And here is how it reads now:

The Google Code of Conduct is one of the ways we put Google’s values into practice. It’s built around the recognition that everything we do in connection with our work at Google will be, and should be, measured against the highest possible standards of ethical business conduct. We set the bar that high for practical as well as aspirational reasons: Our commitment to the highest standards helps us hire great people, build great products, and attract loyal users.

‘Respect for our users, for the opportunity, and for each other are foundational to our success, and are something we need to support every day.

Much different, right? Admittedly, they still kept one reference at the end: ‘And remember…don’t be evil, and if you see something that you think isn’t right — speak up!

But they have clearly softened the message.

To add to it, several employees have recently left the company and more than 4,000 have signed a petition in protest of Google’s involvement with Project Maven.

Project Maven is a US military artificial intelligence program that helps identify persons and objects and that can be used to improve drone attacks during combat.

And, if you weren’t yet unsettled, there is also Selfish Ledger…

Last Thursday, The Verge published a video leaked from Google.

X, Alphabet’s research facility, made the video for internal use in 2016. X’s aim is to invent and launch ‘moonshot’ technologies to make the world a better place.

The video describes a ‘selfish ledger’. As The Verge described it:

The video, shared internally within Google, imagines a future of total data collection, where Google helps nudge users into alignment with their goals, custom-prints personalized devices to collect more data, and even guides the behavior of entire populations to solve global problems like poverty and disease.

On the video, the data, collected by your devices, is a changing representation of who we are. And, this data, our data mind you, doesn’t belong to us. As the video continues:

What if the ledger could be given a volition or purpose rather than simply acting as a historical reference? What if we focused on creating a richer ledger by introducing more sources of information? What if we thought ourselves not as the owners of this information, but custodians, transient carriers, or carertakers.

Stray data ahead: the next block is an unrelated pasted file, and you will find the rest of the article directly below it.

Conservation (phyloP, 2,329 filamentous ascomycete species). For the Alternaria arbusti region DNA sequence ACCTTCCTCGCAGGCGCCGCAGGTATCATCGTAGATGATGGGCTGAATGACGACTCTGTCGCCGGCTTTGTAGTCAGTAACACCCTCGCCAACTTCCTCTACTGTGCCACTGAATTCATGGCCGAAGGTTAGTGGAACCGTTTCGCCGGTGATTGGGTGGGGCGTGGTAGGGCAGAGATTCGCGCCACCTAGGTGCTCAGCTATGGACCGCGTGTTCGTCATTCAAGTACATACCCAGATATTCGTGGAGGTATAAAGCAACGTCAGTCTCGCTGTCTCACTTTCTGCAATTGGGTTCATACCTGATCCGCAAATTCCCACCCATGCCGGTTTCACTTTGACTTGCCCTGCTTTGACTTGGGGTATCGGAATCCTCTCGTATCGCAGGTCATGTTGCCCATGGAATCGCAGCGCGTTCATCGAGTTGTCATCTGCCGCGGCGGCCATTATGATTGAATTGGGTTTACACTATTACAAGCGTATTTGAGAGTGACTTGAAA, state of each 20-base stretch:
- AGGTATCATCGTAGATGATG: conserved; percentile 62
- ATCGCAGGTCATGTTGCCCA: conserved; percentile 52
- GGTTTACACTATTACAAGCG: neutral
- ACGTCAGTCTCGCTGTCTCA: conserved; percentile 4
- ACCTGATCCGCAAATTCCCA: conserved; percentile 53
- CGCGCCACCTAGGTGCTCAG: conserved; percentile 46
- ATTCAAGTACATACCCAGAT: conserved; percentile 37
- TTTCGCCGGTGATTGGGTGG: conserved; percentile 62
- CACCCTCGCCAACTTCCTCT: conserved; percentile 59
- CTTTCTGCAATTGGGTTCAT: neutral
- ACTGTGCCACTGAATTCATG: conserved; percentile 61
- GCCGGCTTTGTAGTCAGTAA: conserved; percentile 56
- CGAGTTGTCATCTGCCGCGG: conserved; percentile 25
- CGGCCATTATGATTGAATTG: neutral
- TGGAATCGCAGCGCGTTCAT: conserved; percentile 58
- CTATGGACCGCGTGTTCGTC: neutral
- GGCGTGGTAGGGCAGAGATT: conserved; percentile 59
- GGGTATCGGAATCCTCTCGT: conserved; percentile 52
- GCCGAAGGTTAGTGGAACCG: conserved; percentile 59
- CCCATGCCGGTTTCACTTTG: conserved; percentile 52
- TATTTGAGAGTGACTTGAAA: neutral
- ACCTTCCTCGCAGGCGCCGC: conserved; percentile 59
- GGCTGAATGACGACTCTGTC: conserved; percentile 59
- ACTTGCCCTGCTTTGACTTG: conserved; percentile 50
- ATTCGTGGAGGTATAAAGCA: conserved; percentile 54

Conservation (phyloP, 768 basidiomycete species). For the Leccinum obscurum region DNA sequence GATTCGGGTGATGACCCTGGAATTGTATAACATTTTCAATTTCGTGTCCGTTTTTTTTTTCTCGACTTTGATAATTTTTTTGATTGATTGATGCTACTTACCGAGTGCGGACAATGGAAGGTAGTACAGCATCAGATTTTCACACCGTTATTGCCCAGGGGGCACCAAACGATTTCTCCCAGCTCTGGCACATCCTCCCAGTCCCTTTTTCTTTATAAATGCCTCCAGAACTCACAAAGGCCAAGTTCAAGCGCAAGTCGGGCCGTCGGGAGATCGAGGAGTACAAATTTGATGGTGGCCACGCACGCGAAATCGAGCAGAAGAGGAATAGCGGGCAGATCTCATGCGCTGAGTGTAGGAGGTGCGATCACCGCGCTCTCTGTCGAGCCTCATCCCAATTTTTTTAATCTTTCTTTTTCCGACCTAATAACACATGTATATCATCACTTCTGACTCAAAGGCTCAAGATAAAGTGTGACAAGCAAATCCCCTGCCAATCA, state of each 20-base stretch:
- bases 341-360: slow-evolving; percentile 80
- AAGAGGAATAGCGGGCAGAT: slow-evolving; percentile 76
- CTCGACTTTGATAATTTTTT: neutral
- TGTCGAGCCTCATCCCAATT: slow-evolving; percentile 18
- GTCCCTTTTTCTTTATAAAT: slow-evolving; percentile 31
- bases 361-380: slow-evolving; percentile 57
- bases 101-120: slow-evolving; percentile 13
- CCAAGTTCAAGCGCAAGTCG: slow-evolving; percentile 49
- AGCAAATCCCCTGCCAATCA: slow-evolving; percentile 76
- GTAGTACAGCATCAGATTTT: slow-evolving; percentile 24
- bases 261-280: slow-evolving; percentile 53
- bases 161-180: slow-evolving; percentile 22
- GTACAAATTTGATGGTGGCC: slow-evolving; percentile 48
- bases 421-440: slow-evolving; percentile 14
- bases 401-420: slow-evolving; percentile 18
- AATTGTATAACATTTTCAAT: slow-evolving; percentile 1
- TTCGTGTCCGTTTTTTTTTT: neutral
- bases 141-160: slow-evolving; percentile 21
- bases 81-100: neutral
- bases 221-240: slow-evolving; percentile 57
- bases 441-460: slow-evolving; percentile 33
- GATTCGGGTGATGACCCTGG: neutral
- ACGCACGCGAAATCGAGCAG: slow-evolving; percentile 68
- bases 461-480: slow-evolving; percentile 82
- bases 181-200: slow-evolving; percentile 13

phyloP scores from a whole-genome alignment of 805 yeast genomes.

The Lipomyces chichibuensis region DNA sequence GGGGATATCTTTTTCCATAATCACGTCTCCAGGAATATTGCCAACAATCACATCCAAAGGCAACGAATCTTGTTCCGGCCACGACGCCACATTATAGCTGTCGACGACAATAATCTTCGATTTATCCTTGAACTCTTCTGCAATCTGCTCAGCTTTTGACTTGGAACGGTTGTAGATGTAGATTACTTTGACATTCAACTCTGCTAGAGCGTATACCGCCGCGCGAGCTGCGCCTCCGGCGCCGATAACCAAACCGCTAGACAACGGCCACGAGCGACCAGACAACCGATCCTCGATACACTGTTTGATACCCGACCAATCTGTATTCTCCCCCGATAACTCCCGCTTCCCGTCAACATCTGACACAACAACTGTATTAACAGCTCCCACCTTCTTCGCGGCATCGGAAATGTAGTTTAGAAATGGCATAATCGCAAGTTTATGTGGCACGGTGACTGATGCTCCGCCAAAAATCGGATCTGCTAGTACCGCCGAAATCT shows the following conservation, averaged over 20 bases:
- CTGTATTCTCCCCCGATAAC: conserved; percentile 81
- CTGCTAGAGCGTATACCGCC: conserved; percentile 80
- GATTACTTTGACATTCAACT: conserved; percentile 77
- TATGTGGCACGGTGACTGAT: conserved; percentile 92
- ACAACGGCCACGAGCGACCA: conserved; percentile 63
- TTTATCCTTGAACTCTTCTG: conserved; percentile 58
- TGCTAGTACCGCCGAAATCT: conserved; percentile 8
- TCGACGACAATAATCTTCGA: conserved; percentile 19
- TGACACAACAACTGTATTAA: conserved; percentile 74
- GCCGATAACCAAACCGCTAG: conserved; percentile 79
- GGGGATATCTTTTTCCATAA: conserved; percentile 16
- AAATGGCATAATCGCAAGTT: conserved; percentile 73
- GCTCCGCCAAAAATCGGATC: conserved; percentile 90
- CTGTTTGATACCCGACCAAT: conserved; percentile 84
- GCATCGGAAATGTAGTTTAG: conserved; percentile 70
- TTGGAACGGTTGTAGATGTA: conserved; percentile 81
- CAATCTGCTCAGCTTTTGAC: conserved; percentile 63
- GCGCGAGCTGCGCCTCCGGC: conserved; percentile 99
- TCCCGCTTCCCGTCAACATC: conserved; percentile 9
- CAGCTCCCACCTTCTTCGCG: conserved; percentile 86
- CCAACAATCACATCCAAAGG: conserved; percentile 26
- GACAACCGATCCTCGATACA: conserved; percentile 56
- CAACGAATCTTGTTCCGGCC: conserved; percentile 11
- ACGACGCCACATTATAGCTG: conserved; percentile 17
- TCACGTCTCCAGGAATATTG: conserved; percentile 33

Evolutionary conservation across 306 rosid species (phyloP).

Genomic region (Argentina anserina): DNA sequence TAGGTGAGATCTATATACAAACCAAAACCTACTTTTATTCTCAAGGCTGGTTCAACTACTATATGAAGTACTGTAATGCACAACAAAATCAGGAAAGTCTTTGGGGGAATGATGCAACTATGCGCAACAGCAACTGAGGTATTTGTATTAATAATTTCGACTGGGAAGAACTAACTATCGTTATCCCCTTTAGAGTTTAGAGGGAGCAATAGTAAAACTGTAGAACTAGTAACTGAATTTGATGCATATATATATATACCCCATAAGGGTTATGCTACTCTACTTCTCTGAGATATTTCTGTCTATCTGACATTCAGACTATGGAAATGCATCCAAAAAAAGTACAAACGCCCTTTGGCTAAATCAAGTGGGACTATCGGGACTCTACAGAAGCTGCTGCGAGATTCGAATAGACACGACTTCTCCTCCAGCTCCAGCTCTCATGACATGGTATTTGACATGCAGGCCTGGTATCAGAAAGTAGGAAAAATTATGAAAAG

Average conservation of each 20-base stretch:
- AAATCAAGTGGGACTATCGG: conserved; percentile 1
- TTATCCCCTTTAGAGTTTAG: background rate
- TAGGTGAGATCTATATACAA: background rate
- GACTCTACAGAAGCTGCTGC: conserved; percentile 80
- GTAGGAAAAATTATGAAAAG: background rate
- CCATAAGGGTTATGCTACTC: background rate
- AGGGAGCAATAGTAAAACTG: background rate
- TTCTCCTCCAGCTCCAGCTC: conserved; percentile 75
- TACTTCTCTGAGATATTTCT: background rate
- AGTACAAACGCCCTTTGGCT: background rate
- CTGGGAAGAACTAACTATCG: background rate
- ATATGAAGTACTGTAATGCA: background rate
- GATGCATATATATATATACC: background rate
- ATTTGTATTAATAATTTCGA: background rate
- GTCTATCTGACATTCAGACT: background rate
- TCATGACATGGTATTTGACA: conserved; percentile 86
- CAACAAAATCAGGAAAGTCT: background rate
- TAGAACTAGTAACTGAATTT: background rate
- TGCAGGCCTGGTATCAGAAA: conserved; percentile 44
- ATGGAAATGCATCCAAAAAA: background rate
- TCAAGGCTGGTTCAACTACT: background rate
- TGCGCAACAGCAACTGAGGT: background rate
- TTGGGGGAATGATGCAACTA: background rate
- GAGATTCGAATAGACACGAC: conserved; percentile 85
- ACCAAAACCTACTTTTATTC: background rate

This whole collection of data, according to the video, can then be used to understand and make humanity better.

Google has since replied that this is just a thought experiment and it is not related to any current or future products. A ’speculative design to explore uncomfortable ideas and concepts to provoke discussion and debate’.

But, it’s creepy right?

Yet, what’s even more worrying is that even with these things coming to light we are still easily giving out our data.

Best,

Selva Freigedo,
Editor, Markets & Money


Selva Freigedo is an analyst with a background in financial economics. Born and raised in Argentina, she has also lived in Brazil, the US and Spain. She has seen economic troubles firsthand, from economic booms to collapses and the ravaging effects of hyperinflation, high unemployment, deposit freezes and debt default. Selva now writes from her vantage point here in Australia. She is lead Editor at the daily e-letter Markets & Money. And every week, she goes through each report and research note produced by our global network of trusted advisors to find the best investment opportunities for you in Australia and overseas. She packages these opportunities for you in Global Investor.